In keeping with F.A.M.E NYC’s tradition, I would like to share with you FAMERS a few of my favorite Heavy D videos.  My thoughts and prayers go out to his family and to all his fans.  He was a very sweet human being whose presence will surely be missed.   


MOS DEF-initely Not for Long

Last month Mos Def announced at the “Rock the Bells” concert in New York City that he will be retiring his stage name at the end of the year. The actor and rapper whose real name is Dante Smith will soon join the ranks of entertainers such as Nas and Diddy as he takes on a new moniker.  And who will Mos Def become?  Yasin.

Mos explained to MTV’s Sucker Free the purpose of the name change.  “Mos Def is a name that I built and cultivated over the years, it’s a name that the streets taught me, a figure of speech that was given to me by the culture and by my environment, and I feel I’ve done quite a bit with that name and it’s time to expand and move on.”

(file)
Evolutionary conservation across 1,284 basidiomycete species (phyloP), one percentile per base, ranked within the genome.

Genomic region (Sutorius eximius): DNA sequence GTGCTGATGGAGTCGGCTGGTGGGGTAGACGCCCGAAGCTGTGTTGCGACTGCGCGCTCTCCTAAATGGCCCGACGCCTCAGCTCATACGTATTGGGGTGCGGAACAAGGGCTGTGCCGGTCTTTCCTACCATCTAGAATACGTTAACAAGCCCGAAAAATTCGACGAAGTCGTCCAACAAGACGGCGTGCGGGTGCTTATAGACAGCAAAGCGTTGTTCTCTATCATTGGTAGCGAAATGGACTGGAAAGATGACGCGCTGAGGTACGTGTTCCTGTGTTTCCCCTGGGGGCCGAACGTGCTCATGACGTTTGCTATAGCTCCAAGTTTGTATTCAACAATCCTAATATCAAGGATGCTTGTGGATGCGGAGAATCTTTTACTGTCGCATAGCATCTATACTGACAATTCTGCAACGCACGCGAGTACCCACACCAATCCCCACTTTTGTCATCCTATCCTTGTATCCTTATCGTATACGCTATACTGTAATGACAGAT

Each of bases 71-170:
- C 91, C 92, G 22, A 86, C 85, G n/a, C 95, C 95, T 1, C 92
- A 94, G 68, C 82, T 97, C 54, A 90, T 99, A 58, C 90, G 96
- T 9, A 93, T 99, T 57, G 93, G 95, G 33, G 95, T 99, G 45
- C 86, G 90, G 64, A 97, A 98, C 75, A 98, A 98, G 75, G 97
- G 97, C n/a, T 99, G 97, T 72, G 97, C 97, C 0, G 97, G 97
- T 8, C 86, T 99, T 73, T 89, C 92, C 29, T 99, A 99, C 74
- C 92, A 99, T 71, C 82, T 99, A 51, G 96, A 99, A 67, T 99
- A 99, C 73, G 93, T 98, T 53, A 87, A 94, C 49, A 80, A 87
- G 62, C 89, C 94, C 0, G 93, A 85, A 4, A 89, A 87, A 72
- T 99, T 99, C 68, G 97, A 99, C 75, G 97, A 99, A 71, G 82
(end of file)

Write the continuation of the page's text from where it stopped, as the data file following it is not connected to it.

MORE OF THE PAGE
Well as Dante prepares to move on, we at F.A.M.E NYC would like to pay homage to music that was created under the name Mos Def by sharing with you FAMERS our favorite Mos Def track.  Happy trails Mos…


The Reemergence of The Night Queen

If Merriam-Webster’s Collegiate Dictionary featured a photo for the colloquialism “Renaissance Woman,” then Yejide The Night Queen’s picture would prominently be placed underneath showing the indie hip-hop empress in the stoic stance she is known for.  This Brooklyn-born and bred artist is not only famous for dropping conscious rhymes on the frontal lobes of those thirsty for creativity, she is also a dancer, photographer, paralegal, mother and grandmother.  In the underground house music scene, she is a living legend.  A fixture at clubs such as Sound Factory Bar, Afterlife and Club Shelter, Yejide has been an active member of the New York City house scene for over 20 years chronicling its evolution through photos and gaining respect on the dance floor for her mastery of multiple dance styles.